Staff: Luke J Halsall, Graeme Kennedy, and Gary Chudleigh


iSquandered the premise.


So today I’ve got a comic to review called “iHero” from Obscure Reference Comics. Now I’m not an Apple guy. I think they are proprietary garbage if you ask me… but hey- you’re here for comic reviews right? Lets review that instead 😉

Right off the bat I dislike the cover. Maybe it’s all the comics I grew up with, but this is so divorced from the traditional that it bugs me. We have the title “iHero” in a traditional san serif font and a picture of a iPad with a few “superpower apps” on it. It looks really uninspired to be honest and the artifacting in the top right of the image really doesn’t do this comic’s otherwise decent artstyle justice. The credits page are also done in the same fashion, trying to mimic the layout of a mobile device but coming across like someone was messing around with Adobe Illustrator.

The art is a decent attempt, blinding more of a cartoonish style with comic forms. The use of strokes is nice but sometimes the inexperience of the artist (maybe rush?) shows though. While nothing is “bad”, nothing is good either and it is a far cry from the big leagues. A good understanding of dynamic motion is really shown however and I’d love to see some work from this artist in a few years. On a related note, the letting is legible and even the onomatopoeia are decent. I think they left a speech bubble blank on page 13, but otherwise it is a solid job.

So the plot has me on both sides of the fence. The comic is about an iPod like device that gives you superpowers. The product is called “iHero” and was developed by a guy who looked like Steve Jobs… but isn’t. I understand that they can’t call it “Apple”… but it really detracts from it. There is a very heavy “real world consequences for superpowers” feel to this comic, but we have everything BUT the real world. It is like talking about a burger place in a story but calling it “McSonalds” so they don’t get sued. It seems like there always air quotes around every mention of something “non-Apple” related and it is really distracting (A pear logo with a bite taken out of it, etc).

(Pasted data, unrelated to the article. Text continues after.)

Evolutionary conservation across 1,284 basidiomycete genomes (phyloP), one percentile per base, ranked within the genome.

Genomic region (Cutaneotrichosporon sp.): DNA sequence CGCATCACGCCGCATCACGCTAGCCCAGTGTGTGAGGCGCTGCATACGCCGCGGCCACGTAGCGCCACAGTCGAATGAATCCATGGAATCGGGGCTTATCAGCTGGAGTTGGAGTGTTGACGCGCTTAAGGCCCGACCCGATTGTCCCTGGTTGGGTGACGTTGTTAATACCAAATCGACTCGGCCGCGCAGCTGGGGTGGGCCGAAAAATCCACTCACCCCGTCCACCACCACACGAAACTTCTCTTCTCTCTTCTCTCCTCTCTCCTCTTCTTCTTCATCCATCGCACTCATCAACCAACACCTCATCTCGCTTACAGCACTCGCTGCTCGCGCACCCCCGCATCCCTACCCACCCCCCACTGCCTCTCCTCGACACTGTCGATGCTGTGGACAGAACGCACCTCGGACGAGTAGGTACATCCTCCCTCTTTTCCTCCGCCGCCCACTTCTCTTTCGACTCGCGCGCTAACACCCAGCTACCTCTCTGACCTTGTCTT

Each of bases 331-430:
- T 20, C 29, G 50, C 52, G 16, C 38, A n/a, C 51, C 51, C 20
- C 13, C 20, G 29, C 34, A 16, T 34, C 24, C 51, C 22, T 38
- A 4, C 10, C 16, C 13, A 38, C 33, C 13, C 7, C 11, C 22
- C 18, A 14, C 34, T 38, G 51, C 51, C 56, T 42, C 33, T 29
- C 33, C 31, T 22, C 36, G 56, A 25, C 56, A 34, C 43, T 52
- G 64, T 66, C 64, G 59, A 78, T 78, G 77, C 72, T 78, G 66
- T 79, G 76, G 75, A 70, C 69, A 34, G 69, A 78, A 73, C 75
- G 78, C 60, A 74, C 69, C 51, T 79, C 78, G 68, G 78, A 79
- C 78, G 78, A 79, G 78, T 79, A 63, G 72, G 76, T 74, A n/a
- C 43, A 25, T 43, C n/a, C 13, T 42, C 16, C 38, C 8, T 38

The plot is very quickly rushed through, like a speed run of some video game. We are told of events, sometimes in single panels, and I don’t feel like a reader doesn’t have enough time to develop any sort of investment in the elements of the story. iHero released, we see some fun uses of it, then it is banned right and left, and we see the bad stuff happening with it. At first I thought some of the early stuff was a parody and we were going to get a zoom out to see that it was a commercial they were considering or whatnot. We have some really dark things happen (A girl freezes her boyfriend’s junk off in retribution of him sleeping with someone else) but it comes across like it’s a joke or funny, and it might have been but then two pages later it is banned and it is implied that people are fearful of this because of the stuff. It is like it can’t decide if it wants to be funny or serious and doesn’t have the substance to convey the complexities necessary to manage that sort of dynamic due to the breakneck pace it rushes through stuff in.

A lot of these situations could be a good 3-4 pages worth of material that could allow us to get invested in the characters and thus the outcome. Imagine if we got to MEET the guy who was teleporting around so he could sleep with his mistress? If we learned about who he was, his personality traits, his rationale for doing it, and the context it occurred within maybe the ending could have a real punch- but instead we get 6 panels of it and are not sure if we should laugh or feel bad for him.

There are a few stock superheroes that you can tell are either parodies or pastiches. We have characters similar to superman, supergirl, and batman joining “not-Steve Jobs” on a superhero team (reminiscent of the Justice League or perhaps Avengers) to combat people misusing the iHero. In a world like this- it seems like a really missed opportunity to develop some really unique characters.

While this comic starts off with a potentially really interesting premise- it is squandered on mediocre fair. The whole comic seems really one note; “What if an Apple product gave you superpowers?”. If that excites you- read this and laugh at the iPod jokes. If not, I am remiss to recommend it.


Art: 4/10 (Decent but not pro level)

Lettering: 5/10 (Legible)

Plot: 2/10 (Rushed and exposition heavy)

Novelty: 4/10 (Squandered)

Overall: 3.25/10

One thought on “iHero

  1. Pingback: All Winner Society | Indie Comic Review

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